January 06, 2016

NLRB Invalidates Employer's "No Recording" Policies, Bolstering Employees' Ability to Record in the Workplace

Christmas came a day early for labor unions. On December 24, 2015, the National Labor Relations Board (NLRB) issued a decision that invalidated two employee handbook policies prohibiting employees from recording conversations, phone calls, images or meetings in the workplace. In Whole Foods Market, Inc. and United Food and Commercial Workers, et al., 363 NLRB No. 87, the NLRB found that requiring employees to get management’s approval before recording certain aspects of the work environment with a camera or other recording device violated the National Labor Relations Act (NLRA) because employees would reasonably interpret such rules as a prohibition on recording protected concerted activities.

The first rule, which was in a handbook section titled “Team Meetings,” prohibited employees from recording conversations, phone calls, images or company meetings with any recording device (including cell phones, digital cameras, etc.) without prior approval from management or without the consent of all parties to the conversation. The stated purpose of this rule was to “encourage open communication, free exchange of ideas, spontaneous and honest dialogue and an atmosphere of trust.” The second rule, which was under the heading “Team Member Recordings,” prohibited recording conversations with any recording device without prior approval. The stated purpose of this rule was to “eliminate a chilling effect on the expression of views that may exist when one person is concerned that his or her conversation with another is being secretly recorded.”

In assessing these rules, the NLRB’s two-member majority first noted that it already recognizes “photography and audio or video recording in the workplace, as well as the posting of photographs and recordings on social media” as protected activity if employees are acting in concert for their mutual aid and protection and no overriding employer interest is present. The majority then listed a number of examples of such protected activity, such as “recording images of protected picketing, documenting unsafe workplace equipment or hazardous working conditions, documenting and publicizing discussions about terms and conditions of employment, documenting inconsistent application of employer rules, or recording evidence to preserve it for later use in administrative or judicial forums in employment-related actions.”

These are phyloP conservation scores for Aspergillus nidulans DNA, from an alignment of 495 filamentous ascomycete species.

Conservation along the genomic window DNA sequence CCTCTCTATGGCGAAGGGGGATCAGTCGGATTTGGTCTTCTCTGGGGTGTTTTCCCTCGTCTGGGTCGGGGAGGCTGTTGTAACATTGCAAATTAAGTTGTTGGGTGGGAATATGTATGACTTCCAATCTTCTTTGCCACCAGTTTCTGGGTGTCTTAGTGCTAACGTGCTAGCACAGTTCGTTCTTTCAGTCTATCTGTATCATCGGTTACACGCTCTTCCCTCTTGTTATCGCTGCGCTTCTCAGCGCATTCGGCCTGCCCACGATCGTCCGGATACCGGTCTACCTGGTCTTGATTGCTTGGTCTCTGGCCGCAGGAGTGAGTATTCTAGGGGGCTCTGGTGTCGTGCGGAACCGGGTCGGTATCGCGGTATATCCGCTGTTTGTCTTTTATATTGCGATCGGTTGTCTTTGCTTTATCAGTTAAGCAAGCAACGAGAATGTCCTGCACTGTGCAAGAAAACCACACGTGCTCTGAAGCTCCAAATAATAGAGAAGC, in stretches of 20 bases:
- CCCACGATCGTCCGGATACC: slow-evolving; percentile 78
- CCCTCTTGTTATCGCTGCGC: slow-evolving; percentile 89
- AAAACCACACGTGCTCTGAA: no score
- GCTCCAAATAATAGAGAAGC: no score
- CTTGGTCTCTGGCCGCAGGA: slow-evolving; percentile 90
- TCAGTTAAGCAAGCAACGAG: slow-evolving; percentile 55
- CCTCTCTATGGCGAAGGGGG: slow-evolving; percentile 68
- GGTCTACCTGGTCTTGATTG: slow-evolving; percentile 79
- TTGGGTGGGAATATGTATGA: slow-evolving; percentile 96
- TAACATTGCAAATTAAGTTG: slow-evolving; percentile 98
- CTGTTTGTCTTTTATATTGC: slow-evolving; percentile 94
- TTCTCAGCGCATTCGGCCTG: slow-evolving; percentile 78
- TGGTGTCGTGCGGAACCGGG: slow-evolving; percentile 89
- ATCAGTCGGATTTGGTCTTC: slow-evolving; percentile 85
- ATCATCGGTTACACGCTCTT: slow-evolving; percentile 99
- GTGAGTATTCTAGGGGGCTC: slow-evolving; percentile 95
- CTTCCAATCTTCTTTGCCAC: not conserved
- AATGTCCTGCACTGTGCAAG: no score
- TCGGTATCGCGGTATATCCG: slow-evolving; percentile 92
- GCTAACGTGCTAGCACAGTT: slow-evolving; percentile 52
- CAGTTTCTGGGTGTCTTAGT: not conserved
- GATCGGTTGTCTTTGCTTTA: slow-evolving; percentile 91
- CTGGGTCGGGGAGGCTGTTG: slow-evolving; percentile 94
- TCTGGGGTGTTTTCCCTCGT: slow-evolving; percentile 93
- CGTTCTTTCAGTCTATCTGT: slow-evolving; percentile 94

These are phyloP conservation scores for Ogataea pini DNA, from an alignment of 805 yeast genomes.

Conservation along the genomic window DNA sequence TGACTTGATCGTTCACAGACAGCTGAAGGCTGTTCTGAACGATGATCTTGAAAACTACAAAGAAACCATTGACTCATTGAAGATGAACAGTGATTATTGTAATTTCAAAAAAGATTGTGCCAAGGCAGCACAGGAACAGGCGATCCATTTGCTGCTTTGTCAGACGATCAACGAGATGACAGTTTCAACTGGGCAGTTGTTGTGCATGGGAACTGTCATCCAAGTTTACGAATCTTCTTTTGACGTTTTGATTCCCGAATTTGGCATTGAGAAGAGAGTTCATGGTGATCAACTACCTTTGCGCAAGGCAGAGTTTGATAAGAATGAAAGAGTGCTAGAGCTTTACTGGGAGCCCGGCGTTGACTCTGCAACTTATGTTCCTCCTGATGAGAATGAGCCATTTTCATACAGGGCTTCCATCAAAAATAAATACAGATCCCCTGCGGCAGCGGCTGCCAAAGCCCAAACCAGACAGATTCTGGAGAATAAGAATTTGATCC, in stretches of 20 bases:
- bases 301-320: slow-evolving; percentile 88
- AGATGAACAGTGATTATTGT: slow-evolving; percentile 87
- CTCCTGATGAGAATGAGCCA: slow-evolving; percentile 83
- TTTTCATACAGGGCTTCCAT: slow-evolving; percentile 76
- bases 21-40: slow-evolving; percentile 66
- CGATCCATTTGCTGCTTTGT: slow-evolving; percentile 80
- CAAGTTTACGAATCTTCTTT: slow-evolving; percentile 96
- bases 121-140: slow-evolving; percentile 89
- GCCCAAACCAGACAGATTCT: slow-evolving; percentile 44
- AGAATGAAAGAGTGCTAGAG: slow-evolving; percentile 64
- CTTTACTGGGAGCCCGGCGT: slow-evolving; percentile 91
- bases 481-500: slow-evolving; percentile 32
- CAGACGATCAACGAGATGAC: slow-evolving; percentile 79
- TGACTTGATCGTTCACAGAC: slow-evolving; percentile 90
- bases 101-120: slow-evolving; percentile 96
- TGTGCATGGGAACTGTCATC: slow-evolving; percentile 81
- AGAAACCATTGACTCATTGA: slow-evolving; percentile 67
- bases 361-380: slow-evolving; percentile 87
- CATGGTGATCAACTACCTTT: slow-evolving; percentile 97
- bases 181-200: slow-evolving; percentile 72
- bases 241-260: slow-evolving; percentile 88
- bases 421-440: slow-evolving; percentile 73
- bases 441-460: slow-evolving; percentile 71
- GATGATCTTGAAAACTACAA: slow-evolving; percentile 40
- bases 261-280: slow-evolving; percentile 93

The NLRB then noted that the “rules at issue here unqualifiedly prohibit all workplace recording.” While the rules also had language establishing their purpose (open communication, free exchange of ideas, etc.), the NLRB found this did not “cure the rule of its overbreadth.” On this point, the NLRB distinguished a prior decision that a hospital’s policy prohibiting the use of cameras for recording images did not violate the NLRA, since employees would reasonably interpret the rule as a legitimate means of protecting patient privacy interests and the hospital’s HIPAA obligations. According to the NLRB, Whole Foods’ business justification was “not nearly as pervasive or compelling as the patient privacy interest” in that case. Given these policies’ “broad and unqualified language,” the NLRB found that employees would reasonably read them as prohibiting recording activity that would be protected by the NLRA. Thus, the NLRB ordered Whole Foods to rescind the policies and post a notice at all store locations — not just the ones at issue in this case — informing employees of the rescission.

One member dissented from the NLRB majority’s decision and reached the opposite conclusion — when reading the rules as a whole, including their stated purpose, they “obviously are intended to encourage all communications, including communications protected” by the NLRA, and “[n]ot only are these no-recording rules aimed at fostering collective activity and free expression, the same rationale has been fully embraced by the Board” in past decisions. The dissenting member also stated that “making visual and/or audio recording is often a solitary activity, not a concerted one” thus there are few instances where “no recording” rules would even apply to protected activity.

As a result of this decision, all employers (including those without a unionized workforce) should carefully examine any policies or rules that prohibit recording in the workplace. Blanket policies and rules that are not narrowly tailored to protect a compelling business interest (such as the confidentiality of patient information, trade secrets or other proprietary material) and to permit recording activity protected by the NLRA are likely overbroad and ripe for challenge. If you have questions about this decision or would like to ensure your rules and policies will pass muster if scrutinized by the NLRB, contact any of Faegre Baker Daniels’ labor management relations lawyers.

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